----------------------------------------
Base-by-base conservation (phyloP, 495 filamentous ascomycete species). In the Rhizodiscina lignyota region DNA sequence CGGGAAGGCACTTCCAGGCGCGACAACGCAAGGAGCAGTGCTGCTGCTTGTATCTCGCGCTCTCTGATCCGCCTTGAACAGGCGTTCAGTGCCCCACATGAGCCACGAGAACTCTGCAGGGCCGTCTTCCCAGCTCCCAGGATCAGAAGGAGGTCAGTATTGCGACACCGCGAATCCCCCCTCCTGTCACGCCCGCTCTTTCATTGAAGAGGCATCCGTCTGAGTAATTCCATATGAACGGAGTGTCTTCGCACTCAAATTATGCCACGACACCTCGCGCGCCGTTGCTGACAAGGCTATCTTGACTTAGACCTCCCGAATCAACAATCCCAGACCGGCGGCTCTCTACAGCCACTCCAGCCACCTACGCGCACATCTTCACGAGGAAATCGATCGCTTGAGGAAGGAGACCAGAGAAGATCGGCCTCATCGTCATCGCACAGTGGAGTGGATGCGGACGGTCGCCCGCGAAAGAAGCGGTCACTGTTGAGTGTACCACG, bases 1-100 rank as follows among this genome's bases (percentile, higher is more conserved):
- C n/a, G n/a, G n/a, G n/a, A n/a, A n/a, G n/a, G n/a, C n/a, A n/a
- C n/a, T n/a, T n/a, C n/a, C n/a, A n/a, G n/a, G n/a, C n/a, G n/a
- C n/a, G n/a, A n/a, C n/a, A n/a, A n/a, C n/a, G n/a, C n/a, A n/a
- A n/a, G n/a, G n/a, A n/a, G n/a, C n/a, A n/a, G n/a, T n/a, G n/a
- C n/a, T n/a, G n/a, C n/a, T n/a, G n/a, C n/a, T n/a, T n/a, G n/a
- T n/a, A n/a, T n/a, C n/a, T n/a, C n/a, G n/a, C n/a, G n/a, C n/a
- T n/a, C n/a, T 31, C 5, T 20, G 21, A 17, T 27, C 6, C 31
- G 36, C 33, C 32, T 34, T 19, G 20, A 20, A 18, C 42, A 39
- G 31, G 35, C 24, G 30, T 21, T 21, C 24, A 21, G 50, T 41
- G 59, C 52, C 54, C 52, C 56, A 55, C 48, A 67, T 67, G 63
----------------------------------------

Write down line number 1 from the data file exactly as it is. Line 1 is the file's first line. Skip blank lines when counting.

Base-by-base conservation (phyloP, 495 filamentous ascomycete species). In the Rhizodiscina lignyota region DNA sequence CGGGAAGGCACTTCCAGGCGCGACAACGCAAGGAGCAGTGCTGCTGCTTGTATCTCGCGCTCTCTGATCCGCCTTGAACAGGCGTTCAGTGCCCCACATGAGCCACGAGAACTCTGCAGGGCCGTCTTCCCAGCTCCCAGGATCAGAAGGAGGTCAGTATTGCGACACCGCGAATCCCCCCTCCTGTCACGCCCGCTCTTTCATTGAAGAGGCATCCGTCTGAGTAATTCCATATGAACGGAGTGTCTTCGCACTCAAATTATGCCACGACACCTCGCGCGCCGTTGCTGACAAGGCTATCTTGACTTAGACCTCCCGAATCAACAATCCCAGACCGGCGGCTCTCTACAGCCACTCCAGCCACCTACGCGCACATCTTCACGAGGAAATCGATCGCTTGAGGAAGGAGACCAGAGAAGATCGGCCTCATCGTCATCGCACAGTGGAGTGGATGCGGACGGTCGCCCGCGAAAGAAGCGGTCACTGTTGAGTGTACCACG, bases 1-100 rank as follows among this genome's bases (percentile, higher is more conserved):